Another option that can be a successful way around this problem is a simple reframing of the question. Instead of posing the question as a glass half empty kind of problem, it can be posed as a glass half full scenario. For example, “We have great managerial talent and we want them to stay with our organization; how should we go about this?” It might seem like it’s the same question as above, but with a small shift you are highly likely to get better results and more creative solutions. By posing the question with a more positive perspective, it allows your team to discuss the concern without placing blame on anyone. This disarms them, essentially creating an unpolluted opportunity to develop ideas. This approach saves time, promotes innovation, and allows you to tap into the brilliance of your team!



Plager, Debbie. “Action ‘Thinking’: A Cognitive Look at Action Learning Programs.” OD Practitioner 2009: 38-43. Web. 29 June 2012.

A Little Help Up The Ladder

Recently, I’ve heard a rise in discussion about the difference between a mentor and a sponsor. While both mentor/mentee relationships and sponsor/protégé relationships are important, more people tend to focus on the former. Robin Madell does a nice job differentiating the two in her article, “Having a mentor and/or a sponsor can make all the difference in your career,” in which she quoted Mika Brzezinski, author of Knowing Your Value:

a mentor [is] someone who will offer advice, provide feedback, suggest strategy, and explain company culture. A sponsor, on the other hand, [is] someone who is willing to use his or her own social capital to help pull someone else up the corporate ladder.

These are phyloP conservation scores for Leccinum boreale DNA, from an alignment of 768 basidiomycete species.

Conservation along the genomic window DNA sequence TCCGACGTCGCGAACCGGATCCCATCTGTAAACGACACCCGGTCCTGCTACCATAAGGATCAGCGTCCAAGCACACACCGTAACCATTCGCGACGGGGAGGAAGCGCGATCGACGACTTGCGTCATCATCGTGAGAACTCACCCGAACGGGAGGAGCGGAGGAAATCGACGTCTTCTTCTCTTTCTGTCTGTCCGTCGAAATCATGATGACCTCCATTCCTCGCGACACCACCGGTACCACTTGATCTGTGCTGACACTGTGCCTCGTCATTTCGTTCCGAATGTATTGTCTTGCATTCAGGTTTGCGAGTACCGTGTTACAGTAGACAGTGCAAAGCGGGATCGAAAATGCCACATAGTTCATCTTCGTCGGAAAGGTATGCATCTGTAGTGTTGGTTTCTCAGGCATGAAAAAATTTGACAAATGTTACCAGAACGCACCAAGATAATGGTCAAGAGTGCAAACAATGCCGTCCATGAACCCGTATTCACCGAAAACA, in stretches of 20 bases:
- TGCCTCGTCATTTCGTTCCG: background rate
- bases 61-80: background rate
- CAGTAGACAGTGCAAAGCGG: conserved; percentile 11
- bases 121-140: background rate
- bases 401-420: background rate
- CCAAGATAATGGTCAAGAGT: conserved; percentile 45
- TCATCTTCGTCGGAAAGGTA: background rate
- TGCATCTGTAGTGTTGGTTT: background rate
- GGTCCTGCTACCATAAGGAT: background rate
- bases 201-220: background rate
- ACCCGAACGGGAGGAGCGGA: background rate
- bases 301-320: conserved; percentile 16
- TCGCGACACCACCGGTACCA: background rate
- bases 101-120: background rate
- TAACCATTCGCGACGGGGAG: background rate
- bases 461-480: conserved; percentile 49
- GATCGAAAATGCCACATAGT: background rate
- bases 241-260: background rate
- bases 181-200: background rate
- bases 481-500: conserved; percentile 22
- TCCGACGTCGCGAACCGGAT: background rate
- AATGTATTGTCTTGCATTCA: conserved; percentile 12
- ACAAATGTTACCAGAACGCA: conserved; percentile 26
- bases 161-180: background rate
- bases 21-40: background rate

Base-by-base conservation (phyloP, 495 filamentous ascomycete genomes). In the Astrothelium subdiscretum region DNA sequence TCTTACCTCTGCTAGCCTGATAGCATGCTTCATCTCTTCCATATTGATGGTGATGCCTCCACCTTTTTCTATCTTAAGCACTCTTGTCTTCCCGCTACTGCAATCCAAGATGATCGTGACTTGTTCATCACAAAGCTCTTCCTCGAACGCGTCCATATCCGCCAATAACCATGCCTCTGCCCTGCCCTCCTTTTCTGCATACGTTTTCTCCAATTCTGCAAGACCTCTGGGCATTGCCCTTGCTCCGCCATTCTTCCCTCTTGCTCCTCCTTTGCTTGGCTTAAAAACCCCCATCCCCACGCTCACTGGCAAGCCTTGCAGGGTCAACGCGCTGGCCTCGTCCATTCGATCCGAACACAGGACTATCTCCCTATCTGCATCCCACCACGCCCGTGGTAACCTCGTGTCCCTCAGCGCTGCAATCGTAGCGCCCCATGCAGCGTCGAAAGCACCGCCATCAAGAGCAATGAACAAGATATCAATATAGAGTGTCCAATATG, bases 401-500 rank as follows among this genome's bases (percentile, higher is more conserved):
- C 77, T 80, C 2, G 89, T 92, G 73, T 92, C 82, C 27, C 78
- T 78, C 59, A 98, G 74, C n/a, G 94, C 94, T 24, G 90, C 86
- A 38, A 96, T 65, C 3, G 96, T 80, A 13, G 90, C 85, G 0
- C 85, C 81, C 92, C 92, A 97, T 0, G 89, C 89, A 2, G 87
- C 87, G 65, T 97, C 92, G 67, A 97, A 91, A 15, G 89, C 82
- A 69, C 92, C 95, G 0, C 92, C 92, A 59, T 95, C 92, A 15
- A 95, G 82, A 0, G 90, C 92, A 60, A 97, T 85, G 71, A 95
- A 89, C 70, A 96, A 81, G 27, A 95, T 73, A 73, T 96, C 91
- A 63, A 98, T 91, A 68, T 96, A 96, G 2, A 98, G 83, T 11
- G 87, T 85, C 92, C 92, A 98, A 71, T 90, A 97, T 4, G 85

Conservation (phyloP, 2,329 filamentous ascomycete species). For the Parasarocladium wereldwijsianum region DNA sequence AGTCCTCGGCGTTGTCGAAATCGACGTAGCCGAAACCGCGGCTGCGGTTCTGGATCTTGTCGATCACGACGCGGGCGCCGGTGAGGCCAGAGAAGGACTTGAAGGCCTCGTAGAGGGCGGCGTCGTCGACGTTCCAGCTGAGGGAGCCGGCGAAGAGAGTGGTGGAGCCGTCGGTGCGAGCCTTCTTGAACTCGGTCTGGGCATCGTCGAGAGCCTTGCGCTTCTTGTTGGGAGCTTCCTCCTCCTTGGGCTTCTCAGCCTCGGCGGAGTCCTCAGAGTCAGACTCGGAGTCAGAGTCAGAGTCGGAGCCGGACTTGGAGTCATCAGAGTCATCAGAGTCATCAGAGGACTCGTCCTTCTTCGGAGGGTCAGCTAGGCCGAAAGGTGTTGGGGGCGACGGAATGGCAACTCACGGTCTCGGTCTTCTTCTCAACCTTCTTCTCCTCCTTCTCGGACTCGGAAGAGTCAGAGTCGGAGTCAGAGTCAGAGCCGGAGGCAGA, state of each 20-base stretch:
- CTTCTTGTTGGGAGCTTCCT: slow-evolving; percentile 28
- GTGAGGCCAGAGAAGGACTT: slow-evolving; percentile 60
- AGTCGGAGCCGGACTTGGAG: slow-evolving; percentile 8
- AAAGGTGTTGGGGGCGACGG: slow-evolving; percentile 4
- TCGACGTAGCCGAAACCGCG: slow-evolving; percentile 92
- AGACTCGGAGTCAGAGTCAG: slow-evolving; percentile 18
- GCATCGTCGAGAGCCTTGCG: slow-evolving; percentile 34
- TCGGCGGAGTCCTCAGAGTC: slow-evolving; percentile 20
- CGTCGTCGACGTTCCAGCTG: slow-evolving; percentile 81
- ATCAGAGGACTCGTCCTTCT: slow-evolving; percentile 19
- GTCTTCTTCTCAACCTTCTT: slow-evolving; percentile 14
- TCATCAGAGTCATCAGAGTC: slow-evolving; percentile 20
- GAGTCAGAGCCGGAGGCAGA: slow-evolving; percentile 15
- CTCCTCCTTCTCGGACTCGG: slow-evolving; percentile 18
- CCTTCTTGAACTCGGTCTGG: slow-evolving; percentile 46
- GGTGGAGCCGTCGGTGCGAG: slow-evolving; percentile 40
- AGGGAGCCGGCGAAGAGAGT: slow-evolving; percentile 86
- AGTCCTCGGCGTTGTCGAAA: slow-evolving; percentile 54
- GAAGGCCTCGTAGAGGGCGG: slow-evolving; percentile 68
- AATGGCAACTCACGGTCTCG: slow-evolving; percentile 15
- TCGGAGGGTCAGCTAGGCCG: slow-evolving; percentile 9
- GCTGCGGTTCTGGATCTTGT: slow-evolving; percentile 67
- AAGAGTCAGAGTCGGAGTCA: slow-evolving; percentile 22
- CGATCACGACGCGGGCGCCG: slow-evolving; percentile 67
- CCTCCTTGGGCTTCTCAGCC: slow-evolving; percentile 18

If a person is trying to move up the ladder without actively seeking a mentor, sponsor or both, then they are trying to climb that ladder with their shoelaces tied together. While both are important in achieving success, finding a sponsor can offer additional benefits because of the vast resources available to them. Whereas a mentor is willing to offer advice and suggestions based on their experiences, a sponsor “has some skin in the game” and is willing to put their reputation on the line.

Finding a sponsor is something that can be pursued actively, as opposed to waiting passively and hoping they find you. Without letting the person know what your interest is, the chances of them simply volunteering are unlikely, even if they have considered it as a possibility. Therefore, just because you have not already been chosen by someone as a potential protégé does not mean that you are not a worthwhile investment for someone. It is exceedingly rare for a person to be chosen out of the blue, and even then usually requires some soliciting. Do not be afraid to take initiative, schedule a meeting and be clear about what you are looking for.

So what is a sponsor looking for in a protégé? The resounding answer is loyalty and the willingness to go the extra mile. A sponsor does not want to waste their time on someone who is not willing to put in the effort to take the guidance they are giving. Remember, a sponsor/protégé relationship is a two-way street and one of the biggest things a sponsor gains from a protégé is loyalty and the opportunity to “do the right thing” by giving back. Understanding this can be the key to having a successful relationship with a sponsor. Furthermore, having a successful relationship with a sponsor can be the difference between being successful and being wildly successful in your career.

Moving forward, challenge yourself to look to your extended network and make a list of potential candidates who could serve as your sponsor. But, don’t stop there; be proactive. Schedule a meeting with each of the people you listed and make your intentions known.


Hewlett, Sylvia A., Melinda Marshall, and Laura Sherbin. “The Relationship You Need To Get Right.” Harvard Business Review Oct. 2011: 131-34. Web. 29 June 2012.

Madell, Robin. “Having a mentor and/or a sponsor can make all the difference in your career.” N.p., n.d. Web. 29 June 2012.